Kobach said that residents must obtain a New Hampshire’s driver’s license or register a vehicle in the state 60 days after moving, but that’s limited to drivers of motor vehicles. As multiple articles pointed out, college students are typical examples of people who would drive in another state without establishing residency in New Hampshire.
New Hampshire Public Radio’s analysis of out-of-state IDs used to vote in November found that "the towns that see the highest rates of out-of-state IDs used at the polls are all home to college campuses."
Kobach was unconvinced.
"Being enrolled in a college does not free you from the legal obligation to become domiciled," Kobach said in his testimony. But that’s misleading, as becoming domiciled isn’t as complicated as he makes it sound.
A voter can prove domicile using a New Hampshire driver’s license, a vehicle registration in the state, or a non-driver ID or other government issued photo identification that lists a New Hampshire address.
But in some towns, providing a form issued by a New Hampshire college or university is sufficient to prove domicile. In Manchester, a voter can prove domicile by presenting a monthly bill, a medical bill, pay stubs showing a current address, or postmarked mail within the last 30 days. Other towns accept similar documentation.
Otherwise, voters can simply sign an affidavit attesting they live there. In the case of affidavits, the state mails a letter to the listed address and if undeliverable or ignored, the case gets forwarded to the attorney general’s office for review.
"The result is that yes, it is possible and legal for someone to drive into a polling place in a car with out-of-state tags, register to vote, and vote," Fergus Cullen, who ran the New Hampshire Republican Party from 2007-08, told PolitiFact in February. "Of course they have to sign affidavits and they would be risking significant legal penalties if they voted in more than one place or state. The odds of being caught are pretty high."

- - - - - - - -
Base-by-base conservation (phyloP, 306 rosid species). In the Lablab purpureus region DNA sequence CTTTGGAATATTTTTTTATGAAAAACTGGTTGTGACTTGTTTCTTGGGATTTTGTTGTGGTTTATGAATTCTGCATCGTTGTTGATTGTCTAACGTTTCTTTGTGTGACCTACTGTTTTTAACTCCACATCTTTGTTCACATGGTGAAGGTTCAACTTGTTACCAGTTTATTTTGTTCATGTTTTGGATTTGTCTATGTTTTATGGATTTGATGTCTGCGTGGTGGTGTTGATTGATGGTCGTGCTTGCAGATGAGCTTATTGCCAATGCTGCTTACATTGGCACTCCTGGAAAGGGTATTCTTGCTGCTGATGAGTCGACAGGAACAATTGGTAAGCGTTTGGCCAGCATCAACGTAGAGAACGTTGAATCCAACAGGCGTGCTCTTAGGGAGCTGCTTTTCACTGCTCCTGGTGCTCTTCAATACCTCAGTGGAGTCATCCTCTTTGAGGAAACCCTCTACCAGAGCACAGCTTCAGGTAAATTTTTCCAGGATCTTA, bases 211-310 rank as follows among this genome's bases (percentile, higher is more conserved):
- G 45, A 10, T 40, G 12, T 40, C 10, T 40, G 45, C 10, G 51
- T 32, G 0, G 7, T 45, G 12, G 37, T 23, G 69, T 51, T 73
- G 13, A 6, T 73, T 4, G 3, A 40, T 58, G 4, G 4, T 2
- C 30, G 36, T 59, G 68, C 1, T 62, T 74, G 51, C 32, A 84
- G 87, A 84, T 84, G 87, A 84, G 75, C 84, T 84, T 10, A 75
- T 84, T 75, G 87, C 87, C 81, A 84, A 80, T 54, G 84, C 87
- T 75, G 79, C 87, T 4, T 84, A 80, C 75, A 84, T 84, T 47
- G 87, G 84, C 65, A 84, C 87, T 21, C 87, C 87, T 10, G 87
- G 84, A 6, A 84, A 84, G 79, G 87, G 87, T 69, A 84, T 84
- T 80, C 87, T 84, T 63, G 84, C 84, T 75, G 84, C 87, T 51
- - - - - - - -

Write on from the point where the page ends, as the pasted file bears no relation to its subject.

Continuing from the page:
According to the New Hampshire Department of State and Department Safety, 196 people are being investigated as possibly having voted in New Hampshire and one other state — but even that isn’t proof that they did.
"Until further research is done and until you make the next cut to find out how many are non-domiciled and then the final cut to actually determine how they voted, we will never know the answer regarding the legitimacy of that election," Kobach said in the panel.
But Maine Secretary of State Matthew Dunlap, another member of the committee who affirmed New Hampshire’s voting integrity, said Kobach’s need to find out how voters cast their ballot was unnecessary in determining fraud, as fraudulent votes don’t necessarily equal votes against the Republican candidates.
"We shouldn’t know how they voted," Dunlap said. "There’s a secret ballot, and it protects the voter."
Dunlap also said Kobach was conflating fraud with the oft-contested New Hampshire voting statute that allows non-residents to vote.
Kobach expressed his support for New Hampshire's Republican-backed SB 3, a recent law that calls on those registering to vote within 30 days of an election to provide documents that show they live where they are voting. A judge blocked the law's penalties.
Kobach said, "Facts have come to light that indicate that a pivotal, close election was likely changed through voter fraud on November 8, 2016: New Hampshire’s U.S. Senate Seat, and perhaps also New Hampshire’s four Electoral College votes in the presidential election."
He cited 5,313 votes cast with out-of-state IDs, but New Hampshire law says there’s nothing inherently fraudulent about them, as a person can lawfully vote in New Hampshire while holding motor vehicle registration or a driver’s license in another state.
As of yet, there is no evidence proving fraud, or that fraudulent votes pivoted the election against Trump and Ayotte.
We rate this statement False.